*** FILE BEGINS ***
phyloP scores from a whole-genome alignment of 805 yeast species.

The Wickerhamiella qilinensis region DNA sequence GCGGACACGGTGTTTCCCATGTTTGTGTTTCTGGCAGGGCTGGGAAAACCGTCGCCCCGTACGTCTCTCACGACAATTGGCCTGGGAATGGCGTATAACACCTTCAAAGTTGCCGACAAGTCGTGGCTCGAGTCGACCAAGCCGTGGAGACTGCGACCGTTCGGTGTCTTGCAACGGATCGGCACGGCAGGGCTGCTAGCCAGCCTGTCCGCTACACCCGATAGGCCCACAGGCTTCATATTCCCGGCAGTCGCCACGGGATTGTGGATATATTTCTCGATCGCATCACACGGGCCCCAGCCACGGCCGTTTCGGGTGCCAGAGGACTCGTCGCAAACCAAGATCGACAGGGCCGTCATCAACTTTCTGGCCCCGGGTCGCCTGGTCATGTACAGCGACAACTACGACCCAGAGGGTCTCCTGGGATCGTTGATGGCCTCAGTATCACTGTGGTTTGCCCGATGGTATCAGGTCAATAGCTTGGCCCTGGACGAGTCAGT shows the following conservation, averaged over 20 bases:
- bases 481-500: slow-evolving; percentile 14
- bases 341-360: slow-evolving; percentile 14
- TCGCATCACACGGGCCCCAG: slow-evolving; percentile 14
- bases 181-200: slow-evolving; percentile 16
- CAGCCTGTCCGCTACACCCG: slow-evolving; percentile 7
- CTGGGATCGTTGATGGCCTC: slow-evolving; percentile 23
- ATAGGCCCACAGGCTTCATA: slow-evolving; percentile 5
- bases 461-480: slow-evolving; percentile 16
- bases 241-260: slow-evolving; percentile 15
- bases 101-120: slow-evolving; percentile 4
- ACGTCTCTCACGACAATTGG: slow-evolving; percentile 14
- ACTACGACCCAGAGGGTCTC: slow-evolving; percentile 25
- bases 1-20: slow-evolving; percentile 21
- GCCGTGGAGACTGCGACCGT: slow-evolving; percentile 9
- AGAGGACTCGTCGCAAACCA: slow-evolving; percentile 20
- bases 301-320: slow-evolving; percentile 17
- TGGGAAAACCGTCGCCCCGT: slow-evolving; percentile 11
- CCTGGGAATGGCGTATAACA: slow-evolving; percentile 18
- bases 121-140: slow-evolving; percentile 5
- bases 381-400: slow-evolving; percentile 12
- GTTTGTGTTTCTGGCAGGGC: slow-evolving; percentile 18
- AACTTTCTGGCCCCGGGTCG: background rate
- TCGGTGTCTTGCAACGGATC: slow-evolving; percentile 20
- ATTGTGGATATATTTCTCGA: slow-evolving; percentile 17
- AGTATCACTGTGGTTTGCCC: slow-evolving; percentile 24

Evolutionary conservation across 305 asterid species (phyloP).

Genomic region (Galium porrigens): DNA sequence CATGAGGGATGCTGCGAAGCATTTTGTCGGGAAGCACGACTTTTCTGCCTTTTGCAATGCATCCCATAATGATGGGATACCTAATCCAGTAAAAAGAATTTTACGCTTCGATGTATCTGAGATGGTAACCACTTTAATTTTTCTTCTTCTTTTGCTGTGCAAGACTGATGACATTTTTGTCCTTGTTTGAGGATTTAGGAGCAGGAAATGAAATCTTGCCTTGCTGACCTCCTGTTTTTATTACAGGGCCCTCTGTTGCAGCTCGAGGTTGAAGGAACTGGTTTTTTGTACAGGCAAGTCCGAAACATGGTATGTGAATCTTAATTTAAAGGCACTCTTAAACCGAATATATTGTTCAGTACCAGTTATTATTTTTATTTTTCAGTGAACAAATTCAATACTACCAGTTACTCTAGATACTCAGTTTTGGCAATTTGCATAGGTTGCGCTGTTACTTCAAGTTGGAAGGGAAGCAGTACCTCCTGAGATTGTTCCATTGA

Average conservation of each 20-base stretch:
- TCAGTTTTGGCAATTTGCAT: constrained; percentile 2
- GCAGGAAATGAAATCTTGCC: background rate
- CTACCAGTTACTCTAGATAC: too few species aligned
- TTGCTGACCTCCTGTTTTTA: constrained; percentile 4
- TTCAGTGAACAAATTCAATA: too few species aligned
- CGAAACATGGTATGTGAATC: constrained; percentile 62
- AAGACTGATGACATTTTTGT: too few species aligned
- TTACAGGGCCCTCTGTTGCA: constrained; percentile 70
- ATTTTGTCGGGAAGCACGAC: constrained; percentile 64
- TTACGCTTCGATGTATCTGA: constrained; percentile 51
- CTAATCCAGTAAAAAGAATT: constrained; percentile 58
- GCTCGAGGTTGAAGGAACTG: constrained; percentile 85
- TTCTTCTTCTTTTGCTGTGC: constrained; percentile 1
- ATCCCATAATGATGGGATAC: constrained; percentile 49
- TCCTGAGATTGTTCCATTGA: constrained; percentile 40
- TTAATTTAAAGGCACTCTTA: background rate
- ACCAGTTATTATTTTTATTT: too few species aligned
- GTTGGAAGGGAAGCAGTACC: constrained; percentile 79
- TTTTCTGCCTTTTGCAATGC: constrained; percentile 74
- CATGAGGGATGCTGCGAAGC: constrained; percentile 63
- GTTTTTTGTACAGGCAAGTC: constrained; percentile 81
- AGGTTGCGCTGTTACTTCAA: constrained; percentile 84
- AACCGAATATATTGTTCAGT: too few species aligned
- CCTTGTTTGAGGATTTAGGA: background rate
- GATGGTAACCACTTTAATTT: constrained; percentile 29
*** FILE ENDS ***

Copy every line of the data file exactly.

phyloP scores from a whole-genome alignment of 805 yeast species.

The Wickerhamiella qilinensis region DNA sequence GCGGACACGGTGTTTCCCATGTTTGTGTTTCTGGCAGGGCTGGGAAAACCGTCGCCCCGTACGTCTCTCACGACAATTGGCCTGGGAATGGCGTATAACACCTTCAAAGTTGCCGACAAGTCGTGGCTCGAGTCGACCAAGCCGTGGAGACTGCGACCGTTCGGTGTCTTGCAACGGATCGGCACGGCAGGGCTGCTAGCCAGCCTGTCCGCTACACCCGATAGGCCCACAGGCTTCATATTCCCGGCAGTCGCCACGGGATTGTGGATATATTTCTCGATCGCATCACACGGGCCCCAGCCACGGCCGTTTCGGGTGCCAGAGGACTCGTCGCAAACCAAGATCGACAGGGCCGTCATCAACTTTCTGGCCCCGGGTCGCCTGGTCATGTACAGCGACAACTACGACCCAGAGGGTCTCCTGGGATCGTTGATGGCCTCAGTATCACTGTGGTTTGCCCGATGGTATCAGGTCAATAGCTTGGCCCTGGACGAGTCAGT shows the following conservation, averaged over 20 bases:
- bases 481-500: slow-evolving; percentile 14
- bases 341-360: slow-evolving; percentile 14
- TCGCATCACACGGGCCCCAG: slow-evolving; percentile 14
- bases 181-200: slow-evolving; percentile 16
- CAGCCTGTCCGCTACACCCG: slow-evolving; percentile 7
- CTGGGATCGTTGATGGCCTC: slow-evolving; percentile 23
- ATAGGCCCACAGGCTTCATA: slow-evolving; percentile 5
- bases 461-480: slow-evolving; percentile 16
- bases 241-260: slow-evolving; percentile 15
- bases 101-120: slow-evolving; percentile 4
- ACGTCTCTCACGACAATTGG: slow-evolving; percentile 14
- ACTACGACCCAGAGGGTCTC: slow-evolving; percentile 25
- bases 1-20: slow-evolving; percentile 21
- GCCGTGGAGACTGCGACCGT: slow-evolving; percentile 9
- AGAGGACTCGTCGCAAACCA: slow-evolving; percentile 20
- bases 301-320: slow-evolving; percentile 17
- TGGGAAAACCGTCGCCCCGT: slow-evolving; percentile 11
- CCTGGGAATGGCGTATAACA: slow-evolving; percentile 18
- bases 121-140: slow-evolving; percentile 5
- bases 381-400: slow-evolving; percentile 12
- GTTTGTGTTTCTGGCAGGGC: slow-evolving; percentile 18
- AACTTTCTGGCCCCGGGTCG: background rate
- TCGGTGTCTTGCAACGGATC: slow-evolving; percentile 20
- ATTGTGGATATATTTCTCGA: slow-evolving; percentile 17
- AGTATCACTGTGGTTTGCCC: slow-evolving; percentile 24

Evolutionary conservation across 305 asterid species (phyloP).

Genomic region (Galium porrigens): DNA sequence CATGAGGGATGCTGCGAAGCATTTTGTCGGGAAGCACGACTTTTCTGCCTTTTGCAATGCATCCCATAATGATGGGATACCTAATCCAGTAAAAAGAATTTTACGCTTCGATGTATCTGAGATGGTAACCACTTTAATTTTTCTTCTTCTTTTGCTGTGCAAGACTGATGACATTTTTGTCCTTGTTTGAGGATTTAGGAGCAGGAAATGAAATCTTGCCTTGCTGACCTCCTGTTTTTATTACAGGGCCCTCTGTTGCAGCTCGAGGTTGAAGGAACTGGTTTTTTGTACAGGCAAGTCCGAAACATGGTATGTGAATCTTAATTTAAAGGCACTCTTAAACCGAATATATTGTTCAGTACCAGTTATTATTTTTATTTTTCAGTGAACAAATTCAATACTACCAGTTACTCTAGATACTCAGTTTTGGCAATTTGCATAGGTTGCGCTGTTACTTCAAGTTGGAAGGGAAGCAGTACCTCCTGAGATTGTTCCATTGA

Average conservation of each 20-base stretch:
- TCAGTTTTGGCAATTTGCAT: constrained; percentile 2
- GCAGGAAATGAAATCTTGCC: background rate
- CTACCAGTTACTCTAGATAC: too few species aligned
- TTGCTGACCTCCTGTTTTTA: constrained; percentile 4
- TTCAGTGAACAAATTCAATA: too few species aligned
- CGAAACATGGTATGTGAATC: constrained; percentile 62
- AAGACTGATGACATTTTTGT: too few species aligned
- TTACAGGGCCCTCTGTTGCA: constrained; percentile 70
- ATTTTGTCGGGAAGCACGAC: constrained; percentile 64
- TTACGCTTCGATGTATCTGA: constrained; percentile 51
- CTAATCCAGTAAAAAGAATT: constrained; percentile 58
- GCTCGAGGTTGAAGGAACTG: constrained; percentile 85
- TTCTTCTTCTTTTGCTGTGC: constrained; percentile 1
- ATCCCATAATGATGGGATAC: constrained; percentile 49
- TCCTGAGATTGTTCCATTGA: constrained; percentile 40
- TTAATTTAAAGGCACTCTTA: background rate
- ACCAGTTATTATTTTTATTT: too few species aligned
- GTTGGAAGGGAAGCAGTACC: constrained; percentile 79
- TTTTCTGCCTTTTGCAATGC: constrained; percentile 74
- CATGAGGGATGCTGCGAAGC: constrained; percentile 63
- GTTTTTTGTACAGGCAAGTC: constrained; percentile 81
- AGGTTGCGCTGTTACTTCAA: constrained; percentile 84
- AACCGAATATATTGTTCAGT: too few species aligned
- CCTTGTTTGAGGATTTAGGA: background rate
- GATGGTAACCACTTTAATTT: constrained; percentile 29